Protestants and Catholics have long argued about which model is the earliest or the purest or the truest. We could have no earlier picture of the church than the one we have today in the gospel of John, where the disciples , disillusioned, puzzled, bewildered, have gone back to Galilee from Jerusalem after the crucifixion and the rumored resurrection. They had to earn a living, so they returned to fishing, and they were frustrated because they were catching no fish. It was then that a mysterious figure appeared on the shore, telling them where to let down their net. Someone recognized, or theorized, that it was Jesus himself, so the impetuous Peter, who, we are told, was naked while he was in the boat fishing, put on his clothes and jumped into the water. Now there was silly act, wasn’t it? But Peter seems to have had a thing about getting wet: we remember his impetuous attempt to walk on the water, which resulted in his becoming very wet. The disciples remained puzzled, but they came to see clearly that it was Jesus who prepared breakfast for them, eating, perhaps, some of the 153 fish (who counted?). It was then that Jesus had the conversation with Peter about love —asking Peter three times whether he loved him, hearing three times Peter’s increasingly insistent declarations of love, and responding each time with the statement: feed my sheep (or lambs). Although the precise nature of this conversation is enigmatic, it is easy to see the parallel between Peter’s three declarations of love, after the resurrection, and the three denials of even knowing Jesus, before the crucifixion. So if, as Roman Catholics believe, Peter was indeed commissioned by Christ himself to be the leader of the church, it is clear that the church is built on the faith of very fallible people.

            Protestants see no hierarchy in the early church – only the influence of teachers, like Paul, who was not one of the original disciples and who, indeed, had been a persecutor of believers, but who encountered the risen Christ in a vision on the road to Damascus and who became the chief missionary teacher of the early church. Through his missionary journeys, and through the letters he wrote to the young churches in various cities of the Roman empire, we learn from a man who had come to faith in Christ, and who was trying to help bands of believers throughout the empire learn to live as Christians in a pagan world.  The letter to the Ephesians is one such Pauline letter, which, if not written by Paul himself, seems certainly to have reflected some of Paul’s views on how the early church, and the early Christian believers, should conduct themselves. This model of the early church, with no apparent hierarchy but with concern for one another, is the model that lies behind much protestant though – a model that was recovered during the Protestant reformation.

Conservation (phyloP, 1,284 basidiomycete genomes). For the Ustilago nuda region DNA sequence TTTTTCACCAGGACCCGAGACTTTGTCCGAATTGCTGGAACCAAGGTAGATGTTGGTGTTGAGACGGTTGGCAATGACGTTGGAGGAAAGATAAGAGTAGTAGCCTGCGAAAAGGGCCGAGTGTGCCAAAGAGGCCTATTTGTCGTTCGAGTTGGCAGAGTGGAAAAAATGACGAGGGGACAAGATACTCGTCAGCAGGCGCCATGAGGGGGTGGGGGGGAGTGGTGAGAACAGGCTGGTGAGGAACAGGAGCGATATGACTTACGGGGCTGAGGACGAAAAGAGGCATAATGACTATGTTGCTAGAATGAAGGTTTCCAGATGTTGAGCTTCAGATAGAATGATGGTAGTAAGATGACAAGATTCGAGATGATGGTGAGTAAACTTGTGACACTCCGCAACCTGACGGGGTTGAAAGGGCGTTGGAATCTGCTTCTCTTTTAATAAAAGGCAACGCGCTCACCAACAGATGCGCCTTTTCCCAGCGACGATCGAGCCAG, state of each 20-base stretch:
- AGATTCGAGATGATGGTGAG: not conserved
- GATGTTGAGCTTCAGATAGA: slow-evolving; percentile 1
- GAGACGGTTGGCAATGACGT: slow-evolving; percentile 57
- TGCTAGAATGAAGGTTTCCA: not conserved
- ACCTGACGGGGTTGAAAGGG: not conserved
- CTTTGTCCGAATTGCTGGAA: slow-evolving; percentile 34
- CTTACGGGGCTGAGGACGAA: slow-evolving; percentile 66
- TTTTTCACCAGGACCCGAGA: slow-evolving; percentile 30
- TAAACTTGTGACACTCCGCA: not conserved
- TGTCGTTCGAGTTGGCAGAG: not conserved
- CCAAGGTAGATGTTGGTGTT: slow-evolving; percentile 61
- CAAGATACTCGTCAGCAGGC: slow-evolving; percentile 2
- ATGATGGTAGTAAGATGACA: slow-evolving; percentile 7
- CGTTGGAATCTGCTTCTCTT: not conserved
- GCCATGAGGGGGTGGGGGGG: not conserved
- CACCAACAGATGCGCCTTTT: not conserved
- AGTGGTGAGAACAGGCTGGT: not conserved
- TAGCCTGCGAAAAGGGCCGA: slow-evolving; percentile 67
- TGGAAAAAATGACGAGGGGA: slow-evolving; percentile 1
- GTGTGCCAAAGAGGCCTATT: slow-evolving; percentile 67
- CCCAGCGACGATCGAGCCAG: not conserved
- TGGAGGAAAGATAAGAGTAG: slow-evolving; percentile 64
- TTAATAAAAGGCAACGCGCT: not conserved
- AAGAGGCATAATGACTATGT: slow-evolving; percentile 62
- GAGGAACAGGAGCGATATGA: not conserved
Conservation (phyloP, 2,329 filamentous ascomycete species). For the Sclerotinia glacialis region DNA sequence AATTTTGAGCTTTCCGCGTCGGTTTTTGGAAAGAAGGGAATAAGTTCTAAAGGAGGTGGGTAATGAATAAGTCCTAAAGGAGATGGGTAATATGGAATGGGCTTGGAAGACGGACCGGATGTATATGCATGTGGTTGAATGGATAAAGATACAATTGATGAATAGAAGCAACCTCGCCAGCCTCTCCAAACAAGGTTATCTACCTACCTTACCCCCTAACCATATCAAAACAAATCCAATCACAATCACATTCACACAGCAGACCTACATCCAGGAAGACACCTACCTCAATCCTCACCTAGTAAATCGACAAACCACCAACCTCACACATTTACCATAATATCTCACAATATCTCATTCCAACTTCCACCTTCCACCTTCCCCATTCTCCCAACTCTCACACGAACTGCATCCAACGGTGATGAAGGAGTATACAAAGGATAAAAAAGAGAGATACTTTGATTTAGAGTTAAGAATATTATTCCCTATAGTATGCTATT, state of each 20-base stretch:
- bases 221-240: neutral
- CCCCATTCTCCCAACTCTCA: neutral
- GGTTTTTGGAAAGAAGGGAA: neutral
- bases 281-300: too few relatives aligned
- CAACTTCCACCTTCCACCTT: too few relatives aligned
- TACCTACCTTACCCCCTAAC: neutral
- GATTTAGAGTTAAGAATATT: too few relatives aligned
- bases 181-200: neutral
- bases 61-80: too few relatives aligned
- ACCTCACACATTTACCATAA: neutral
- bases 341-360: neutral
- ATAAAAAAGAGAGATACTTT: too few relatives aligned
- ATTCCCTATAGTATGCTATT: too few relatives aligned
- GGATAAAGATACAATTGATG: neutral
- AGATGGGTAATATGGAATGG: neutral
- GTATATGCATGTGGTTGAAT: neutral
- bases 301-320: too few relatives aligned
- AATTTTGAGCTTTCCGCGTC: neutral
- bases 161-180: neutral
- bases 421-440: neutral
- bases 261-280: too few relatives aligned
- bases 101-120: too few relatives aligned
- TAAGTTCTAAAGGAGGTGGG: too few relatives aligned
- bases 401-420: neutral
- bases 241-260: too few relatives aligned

I turned to this passage from the letter to the Ephesians today because it is contains one of the earliest scripture passages I remember. When I was a very young child at Sunday school, long before I went to school or learned to read, we were taught memory verses, verses of scripture that we memorized each week. The first that I remember is “God is love.” (I John4:8) Ephesians 2:32 was also one of the very first. From the King James Bible (the only one I knew), we learned: “Be ye kind, one to another.”  It was repeated with such frequency that I cannot ever forget it. Later, when we were a little older, we learned the second part of the verse: “Be ye kind, one to another, tender-hearted, forgiving one another, as God in Christ has forgiven you.” I am reminded of Robert Fulghum’s book, “Everything I Really needed to Know I learned in Kindergarten.” I would say that everything I really needed to know about Christianity I learned in the beginner class of Sunday school.

            This passage from Ephesians was written to Christians who disagreed with one another and who had become hurtful to each other through their disagreement. The scripture counsels them bluntly: “Put away from you all the bitterness and wrath and anger and wrangling and slander, together with all malice, and be kind to one another, tenderhearted, forgiving one another, as God in Christ has forgiven you.” It is inevitable, given our human condition, that we have disagreements. Sometimes these come from misunderstanding. Sometimes they result from intentional hurt. Since these kinds of disagreements occurred in the earliest Christian communities, we should not be surprised that they still occur. The question is how we handle them